NICE consults on new public health guidance aiming to help prevent obesity
The National Institute for Health and Care Excellence (NICE) is currently developing new public health guidance on community-wide action to help prevent obesity. Draft recommendations have been published on the NICE website today (8 May) for public consultation.
Professor Mike Kelly, Director of the Centre for Public Health Excellence at NICE said: “Obesity not only increases the risk of serious conditions such as diabetes, heart disease and some cancers, but dealing with the long term consequences of obesity costs an estimated £5.1 billion1 each year, placing a huge strain on the health service.Levels of obesity in England are increasing with over a quarter of the adult population now classed as obese2. It is also estimated that these figures could potentially reach 60% for adult men, 50% for adult women and 25% for children by 20503.
“The aim of this new draft guidance is to help tackle obesity using a ‘community wide' approach, by encouraging different organisations including local government, community groups and networks to take action and work together to plan and implement their own local strategies to prevent obesity in their community. The draft recommendations emphasise the importance of working with local people to decide what action to take. People's concerns about their local areas, such as crime or poorly maintained public areas may affect whether they walk or cycle locally, and in turn their level of activity can affect obesity. What works in one locality may not always work in another and interventions need to be tailored for each area,integrating with existing strategies.”
The new draft recommendations are aimed at local policy makers, commissioners, managers, practitioners and other professionals across all sectors of the local community.
Draft recommendations include:
- Activities should be integrated within a wider health and wellbeing strategy and broader regeneration and environmental strategies. Action should be aligned with other disease-specific prevention strategies. For example, initiatives to prevent type 2 diabetes, cancers and cardiovascular disease, as well as initiatives to promote mental health.
- Community involvement and public health teams should gather local residents' views to identify their priorities in relation to weight issues and more general concerns. For example, residents may feel that issues such as crime, the lack of well-maintained green space, or the lack of a sense of community are their top priorities. Where possible, the teams should make it explicit that often general concerns can (and do) impact on levels of obesity within the community.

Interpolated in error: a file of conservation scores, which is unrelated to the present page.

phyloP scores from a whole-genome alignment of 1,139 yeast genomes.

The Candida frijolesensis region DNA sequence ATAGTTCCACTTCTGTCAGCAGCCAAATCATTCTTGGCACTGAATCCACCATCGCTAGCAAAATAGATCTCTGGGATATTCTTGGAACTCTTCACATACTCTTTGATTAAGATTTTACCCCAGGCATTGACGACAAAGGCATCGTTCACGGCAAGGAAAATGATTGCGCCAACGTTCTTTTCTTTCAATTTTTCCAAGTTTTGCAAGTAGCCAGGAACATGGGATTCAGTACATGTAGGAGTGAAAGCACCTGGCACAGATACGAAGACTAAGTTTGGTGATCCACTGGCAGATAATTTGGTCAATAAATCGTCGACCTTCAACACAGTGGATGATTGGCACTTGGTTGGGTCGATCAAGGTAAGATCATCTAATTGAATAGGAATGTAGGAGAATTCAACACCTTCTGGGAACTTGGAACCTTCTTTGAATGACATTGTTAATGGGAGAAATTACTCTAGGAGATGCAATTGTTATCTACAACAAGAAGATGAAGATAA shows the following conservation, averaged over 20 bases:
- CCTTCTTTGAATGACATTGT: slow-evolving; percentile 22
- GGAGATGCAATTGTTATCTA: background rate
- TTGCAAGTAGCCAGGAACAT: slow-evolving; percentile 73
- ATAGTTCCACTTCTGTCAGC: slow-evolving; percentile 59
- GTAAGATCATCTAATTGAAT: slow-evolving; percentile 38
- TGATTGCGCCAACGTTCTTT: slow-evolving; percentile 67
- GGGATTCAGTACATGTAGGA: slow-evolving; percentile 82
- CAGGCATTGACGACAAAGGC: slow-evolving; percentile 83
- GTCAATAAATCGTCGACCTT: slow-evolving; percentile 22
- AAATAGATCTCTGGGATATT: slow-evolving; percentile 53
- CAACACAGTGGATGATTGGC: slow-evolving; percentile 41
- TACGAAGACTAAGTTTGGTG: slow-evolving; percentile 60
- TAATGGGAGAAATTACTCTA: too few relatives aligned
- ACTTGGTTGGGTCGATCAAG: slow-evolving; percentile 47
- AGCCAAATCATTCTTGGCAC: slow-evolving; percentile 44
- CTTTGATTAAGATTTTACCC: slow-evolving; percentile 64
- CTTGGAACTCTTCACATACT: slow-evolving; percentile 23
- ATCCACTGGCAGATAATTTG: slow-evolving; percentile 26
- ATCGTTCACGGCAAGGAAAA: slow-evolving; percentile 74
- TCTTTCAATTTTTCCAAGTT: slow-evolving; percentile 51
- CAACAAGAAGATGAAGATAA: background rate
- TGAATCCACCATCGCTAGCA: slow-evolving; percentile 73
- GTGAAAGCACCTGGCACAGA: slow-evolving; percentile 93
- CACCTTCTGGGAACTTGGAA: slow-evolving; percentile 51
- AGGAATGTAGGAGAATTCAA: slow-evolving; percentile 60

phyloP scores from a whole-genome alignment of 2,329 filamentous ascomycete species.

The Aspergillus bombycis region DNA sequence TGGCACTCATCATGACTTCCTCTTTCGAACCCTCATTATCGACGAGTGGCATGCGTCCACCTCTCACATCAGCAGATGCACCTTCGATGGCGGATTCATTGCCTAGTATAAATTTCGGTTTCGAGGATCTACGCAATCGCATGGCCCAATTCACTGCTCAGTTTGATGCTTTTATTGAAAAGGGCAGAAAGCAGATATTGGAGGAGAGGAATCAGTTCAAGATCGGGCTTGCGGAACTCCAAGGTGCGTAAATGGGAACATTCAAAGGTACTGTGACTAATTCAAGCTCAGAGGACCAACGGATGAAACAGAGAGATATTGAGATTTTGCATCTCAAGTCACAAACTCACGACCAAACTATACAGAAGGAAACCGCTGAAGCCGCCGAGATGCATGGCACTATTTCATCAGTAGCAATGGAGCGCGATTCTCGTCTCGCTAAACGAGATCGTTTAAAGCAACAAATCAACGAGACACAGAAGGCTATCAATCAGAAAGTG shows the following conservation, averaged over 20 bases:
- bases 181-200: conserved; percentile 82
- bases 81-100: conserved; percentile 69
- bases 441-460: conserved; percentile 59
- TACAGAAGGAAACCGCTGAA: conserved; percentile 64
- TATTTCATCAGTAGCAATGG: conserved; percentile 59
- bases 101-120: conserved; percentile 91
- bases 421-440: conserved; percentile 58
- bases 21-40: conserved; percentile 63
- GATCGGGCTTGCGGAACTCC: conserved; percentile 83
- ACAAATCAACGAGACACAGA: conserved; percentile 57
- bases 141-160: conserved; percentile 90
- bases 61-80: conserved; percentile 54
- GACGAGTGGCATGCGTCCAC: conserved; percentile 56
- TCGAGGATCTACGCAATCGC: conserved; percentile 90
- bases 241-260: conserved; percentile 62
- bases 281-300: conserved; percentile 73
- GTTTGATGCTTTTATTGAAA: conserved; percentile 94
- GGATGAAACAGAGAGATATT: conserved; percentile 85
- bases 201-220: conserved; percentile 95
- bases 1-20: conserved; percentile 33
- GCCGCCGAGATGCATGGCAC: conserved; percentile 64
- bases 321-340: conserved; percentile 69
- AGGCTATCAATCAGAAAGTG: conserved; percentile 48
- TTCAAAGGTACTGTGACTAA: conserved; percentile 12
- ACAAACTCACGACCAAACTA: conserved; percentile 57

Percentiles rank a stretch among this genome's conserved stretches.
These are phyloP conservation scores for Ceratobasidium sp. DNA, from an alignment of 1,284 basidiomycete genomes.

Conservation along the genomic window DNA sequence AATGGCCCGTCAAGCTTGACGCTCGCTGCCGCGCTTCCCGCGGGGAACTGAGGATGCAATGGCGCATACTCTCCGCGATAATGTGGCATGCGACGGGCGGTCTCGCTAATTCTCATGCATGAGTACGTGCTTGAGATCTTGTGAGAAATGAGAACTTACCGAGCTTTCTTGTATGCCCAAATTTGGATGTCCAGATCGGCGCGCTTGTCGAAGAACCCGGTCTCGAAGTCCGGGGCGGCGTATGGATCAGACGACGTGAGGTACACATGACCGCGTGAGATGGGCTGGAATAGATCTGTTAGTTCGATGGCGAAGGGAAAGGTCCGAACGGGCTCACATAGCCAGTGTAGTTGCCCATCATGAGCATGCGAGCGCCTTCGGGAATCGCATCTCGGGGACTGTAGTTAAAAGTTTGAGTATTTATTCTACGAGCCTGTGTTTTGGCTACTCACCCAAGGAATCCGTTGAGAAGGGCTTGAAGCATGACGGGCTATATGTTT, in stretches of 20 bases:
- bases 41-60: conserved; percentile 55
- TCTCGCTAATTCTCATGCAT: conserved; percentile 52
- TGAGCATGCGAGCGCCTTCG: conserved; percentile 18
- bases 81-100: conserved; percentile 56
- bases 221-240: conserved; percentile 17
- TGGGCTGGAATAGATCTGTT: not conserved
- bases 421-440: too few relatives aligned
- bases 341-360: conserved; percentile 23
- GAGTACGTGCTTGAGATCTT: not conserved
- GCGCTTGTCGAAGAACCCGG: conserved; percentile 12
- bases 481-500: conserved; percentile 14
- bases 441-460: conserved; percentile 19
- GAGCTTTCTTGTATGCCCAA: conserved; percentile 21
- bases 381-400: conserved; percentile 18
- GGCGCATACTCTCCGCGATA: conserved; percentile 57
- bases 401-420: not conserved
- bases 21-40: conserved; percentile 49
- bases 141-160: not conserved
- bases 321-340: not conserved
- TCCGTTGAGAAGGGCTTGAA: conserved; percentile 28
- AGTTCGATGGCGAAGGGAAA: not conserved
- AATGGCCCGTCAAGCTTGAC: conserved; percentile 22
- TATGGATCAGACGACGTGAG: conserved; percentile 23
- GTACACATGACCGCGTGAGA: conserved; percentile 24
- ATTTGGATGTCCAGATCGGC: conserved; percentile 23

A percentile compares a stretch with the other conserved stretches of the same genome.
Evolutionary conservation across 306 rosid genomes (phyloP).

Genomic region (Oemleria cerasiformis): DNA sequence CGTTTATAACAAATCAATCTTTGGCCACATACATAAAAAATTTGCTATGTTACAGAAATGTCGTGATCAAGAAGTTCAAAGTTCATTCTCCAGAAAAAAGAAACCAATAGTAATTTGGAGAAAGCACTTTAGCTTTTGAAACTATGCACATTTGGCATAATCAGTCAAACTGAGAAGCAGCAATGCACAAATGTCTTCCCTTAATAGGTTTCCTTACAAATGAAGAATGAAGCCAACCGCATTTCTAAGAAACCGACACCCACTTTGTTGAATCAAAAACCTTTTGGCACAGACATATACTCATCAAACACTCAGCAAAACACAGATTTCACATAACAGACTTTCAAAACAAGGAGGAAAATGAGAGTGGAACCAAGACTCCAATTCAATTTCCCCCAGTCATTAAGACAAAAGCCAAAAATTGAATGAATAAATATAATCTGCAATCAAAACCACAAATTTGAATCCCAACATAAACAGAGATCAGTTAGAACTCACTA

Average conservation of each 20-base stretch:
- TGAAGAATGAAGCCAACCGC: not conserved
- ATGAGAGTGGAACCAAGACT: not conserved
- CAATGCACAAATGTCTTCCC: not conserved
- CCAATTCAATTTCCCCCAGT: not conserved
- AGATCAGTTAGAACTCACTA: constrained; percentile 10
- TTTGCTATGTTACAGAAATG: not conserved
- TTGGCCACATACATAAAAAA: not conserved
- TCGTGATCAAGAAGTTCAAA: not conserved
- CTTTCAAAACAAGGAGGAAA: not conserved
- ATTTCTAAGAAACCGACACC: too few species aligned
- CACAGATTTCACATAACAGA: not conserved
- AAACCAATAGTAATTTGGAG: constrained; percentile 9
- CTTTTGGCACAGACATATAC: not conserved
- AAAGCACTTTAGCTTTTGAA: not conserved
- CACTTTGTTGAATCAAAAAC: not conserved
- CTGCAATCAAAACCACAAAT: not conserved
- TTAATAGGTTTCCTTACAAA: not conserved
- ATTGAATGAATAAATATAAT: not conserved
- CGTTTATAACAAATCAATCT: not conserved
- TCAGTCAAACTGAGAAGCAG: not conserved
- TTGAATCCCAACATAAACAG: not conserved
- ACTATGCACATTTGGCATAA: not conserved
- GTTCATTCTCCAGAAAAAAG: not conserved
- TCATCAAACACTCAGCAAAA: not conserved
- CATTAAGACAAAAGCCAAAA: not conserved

- Public health coordinators, with support from directors of public health, should establish methods for involving private organisations in the implementation of the local obesity strategy. This includes, for example, caterers, leisure providers, the local chamber of commerce, retailers and other workplaces. They should consider developing local activities based on national initiatives to achieve this.
Once published, this guidance will provide a framework for existing NICE guidance that directly or indirectly impacts on obesity prevention and management. It will focus on an overarching approach to obesity in local communities, and the importance of integrating obesity with other local agendas (such as initiatives to prevent type 2 diabetes or cardiovascular disease). The ongoing structural changes to the public sector, particularly local authorities and the NHS, have been an important consideration in developing the draft recommendations.
The draft guidance is available on the NICE website. Anyone wishing to submit comments on the draft guidance is invited to do so via the NICE website between 8 May and 8 June.
Notes to Editors
1. Scarborough et al. 2011
2. The Health and Social Care Information Centre 2012
3. Foresight 2007
About the guidance
4. The draft guidance will be available on the NICE website from 8 May 2012. This guidance does not cover interventions in a particular setting (such as a school or workplace) that do not involve the wider community or wider partnership working.
5. The National Institute for Health and Care Excellence (NICE) is the independent organisation responsible for providing national guidance and standards on the promotion of good health and the prevention and treatment of ill health
6. NICE produces guidance in three areas of health:
- Public health - guidance on the promotion of good health and the prevention of ill health for those working in the NHS, local authorities and the wider public and voluntary sector
- Health technologies - guidance on the use of new and existing medicines, treatments, medical technologies (including devices and diagnostics) and procedures within the NHS
- Clinical practice - guidance on the appropriate treatment and care of people with specific diseases and conditions within the NHS.
7. NICE produces standards for patient care:
- Quality standards - these reflect the very best in high quality patient care, to help healthcare practitioners and commissioners of care deliver excellent services
- Quality and Outcomes Framework - NICE develops the clinical and health improvement indicators in the QOF, the Department of Health scheme which rewards GPs for how well they care for patients
8. NICE provides advice and support on putting NICE guidance and standards into practice through its implementation programme, and it collates and accredits high quality health guidance, research and information to help health professionals deliver the best patient care through NHS Evidence.
This page was last updated: 11 May 2012